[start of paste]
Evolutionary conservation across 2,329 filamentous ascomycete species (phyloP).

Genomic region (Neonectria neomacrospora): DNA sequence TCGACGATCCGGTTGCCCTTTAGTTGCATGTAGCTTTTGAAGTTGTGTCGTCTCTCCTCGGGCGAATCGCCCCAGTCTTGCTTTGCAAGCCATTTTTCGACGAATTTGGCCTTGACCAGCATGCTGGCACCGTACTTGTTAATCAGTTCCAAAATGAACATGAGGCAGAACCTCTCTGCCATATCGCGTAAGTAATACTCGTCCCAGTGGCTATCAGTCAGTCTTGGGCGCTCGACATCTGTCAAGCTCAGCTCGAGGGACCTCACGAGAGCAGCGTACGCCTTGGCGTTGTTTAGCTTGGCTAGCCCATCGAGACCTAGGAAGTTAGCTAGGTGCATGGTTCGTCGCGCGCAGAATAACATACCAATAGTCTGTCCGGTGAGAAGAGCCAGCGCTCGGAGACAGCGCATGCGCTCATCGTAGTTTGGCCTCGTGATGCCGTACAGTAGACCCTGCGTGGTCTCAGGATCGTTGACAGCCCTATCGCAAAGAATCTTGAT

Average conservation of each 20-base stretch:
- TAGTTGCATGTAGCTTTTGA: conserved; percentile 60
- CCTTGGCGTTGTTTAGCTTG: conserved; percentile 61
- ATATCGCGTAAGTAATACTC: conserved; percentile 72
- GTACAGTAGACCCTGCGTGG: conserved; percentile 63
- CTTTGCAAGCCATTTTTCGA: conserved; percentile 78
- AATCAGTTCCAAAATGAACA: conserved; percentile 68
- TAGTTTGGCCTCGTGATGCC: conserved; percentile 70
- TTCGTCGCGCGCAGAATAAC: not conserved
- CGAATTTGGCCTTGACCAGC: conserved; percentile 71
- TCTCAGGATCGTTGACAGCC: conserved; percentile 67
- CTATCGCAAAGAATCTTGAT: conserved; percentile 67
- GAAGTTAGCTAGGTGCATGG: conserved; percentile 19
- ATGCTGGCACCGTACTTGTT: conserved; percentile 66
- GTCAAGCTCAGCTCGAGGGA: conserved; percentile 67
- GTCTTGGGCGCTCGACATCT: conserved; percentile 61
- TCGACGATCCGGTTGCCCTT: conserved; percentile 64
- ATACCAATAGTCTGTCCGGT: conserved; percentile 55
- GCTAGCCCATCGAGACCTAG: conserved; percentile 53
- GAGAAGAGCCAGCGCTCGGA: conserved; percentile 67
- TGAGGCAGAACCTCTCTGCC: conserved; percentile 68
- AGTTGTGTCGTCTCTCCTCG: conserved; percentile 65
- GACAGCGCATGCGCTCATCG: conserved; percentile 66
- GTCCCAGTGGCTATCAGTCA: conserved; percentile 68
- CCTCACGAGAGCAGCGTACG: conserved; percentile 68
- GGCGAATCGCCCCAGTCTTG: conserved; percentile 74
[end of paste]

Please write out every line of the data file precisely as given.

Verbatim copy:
Evolutionary conservation across 2,329 filamentous ascomycete species (phyloP).

Genomic region (Neonectria neomacrospora): DNA sequence TCGACGATCCGGTTGCCCTTTAGTTGCATGTAGCTTTTGAAGTTGTGTCGTCTCTCCTCGGGCGAATCGCCCCAGTCTTGCTTTGCAAGCCATTTTTCGACGAATTTGGCCTTGACCAGCATGCTGGCACCGTACTTGTTAATCAGTTCCAAAATGAACATGAGGCAGAACCTCTCTGCCATATCGCGTAAGTAATACTCGTCCCAGTGGCTATCAGTCAGTCTTGGGCGCTCGACATCTGTCAAGCTCAGCTCGAGGGACCTCACGAGAGCAGCGTACGCCTTGGCGTTGTTTAGCTTGGCTAGCCCATCGAGACCTAGGAAGTTAGCTAGGTGCATGGTTCGTCGCGCGCAGAATAACATACCAATAGTCTGTCCGGTGAGAAGAGCCAGCGCTCGGAGACAGCGCATGCGCTCATCGTAGTTTGGCCTCGTGATGCCGTACAGTAGACCCTGCGTGGTCTCAGGATCGTTGACAGCCCTATCGCAAAGAATCTTGAT

Average conservation of each 20-base stretch:
- TAGTTGCATGTAGCTTTTGA: conserved; percentile 60
- CCTTGGCGTTGTTTAGCTTG: conserved; percentile 61
- ATATCGCGTAAGTAATACTC: conserved; percentile 72
- GTACAGTAGACCCTGCGTGG: conserved; percentile 63
- CTTTGCAAGCCATTTTTCGA: conserved; percentile 78
- AATCAGTTCCAAAATGAACA: conserved; percentile 68
- TAGTTTGGCCTCGTGATGCC: conserved; percentile 70
- TTCGTCGCGCGCAGAATAAC: not conserved
- CGAATTTGGCCTTGACCAGC: conserved; percentile 71
- TCTCAGGATCGTTGACAGCC: conserved; percentile 67
- CTATCGCAAAGAATCTTGAT: conserved; percentile 67
- GAAGTTAGCTAGGTGCATGG: conserved; percentile 19
- ATGCTGGCACCGTACTTGTT: conserved; percentile 66
- GTCAAGCTCAGCTCGAGGGA: conserved; percentile 67
- GTCTTGGGCGCTCGACATCT: conserved; percentile 61
- TCGACGATCCGGTTGCCCTT: conserved; percentile 64
- ATACCAATAGTCTGTCCGGT: conserved; percentile 55
- GCTAGCCCATCGAGACCTAG: conserved; percentile 53
- GAGAAGAGCCAGCGCTCGGA: conserved; percentile 67
- TGAGGCAGAACCTCTCTGCC: conserved; percentile 68
- AGTTGTGTCGTCTCTCCTCG: conserved; percentile 65
- GACAGCGCATGCGCTCATCG: conserved; percentile 66
- GTCCCAGTGGCTATCAGTCA: conserved; percentile 68
- CCTCACGAGAGCAGCGTACG: conserved; percentile 68
- GGCGAATCGCCCCAGTCTTG: conserved; percentile 74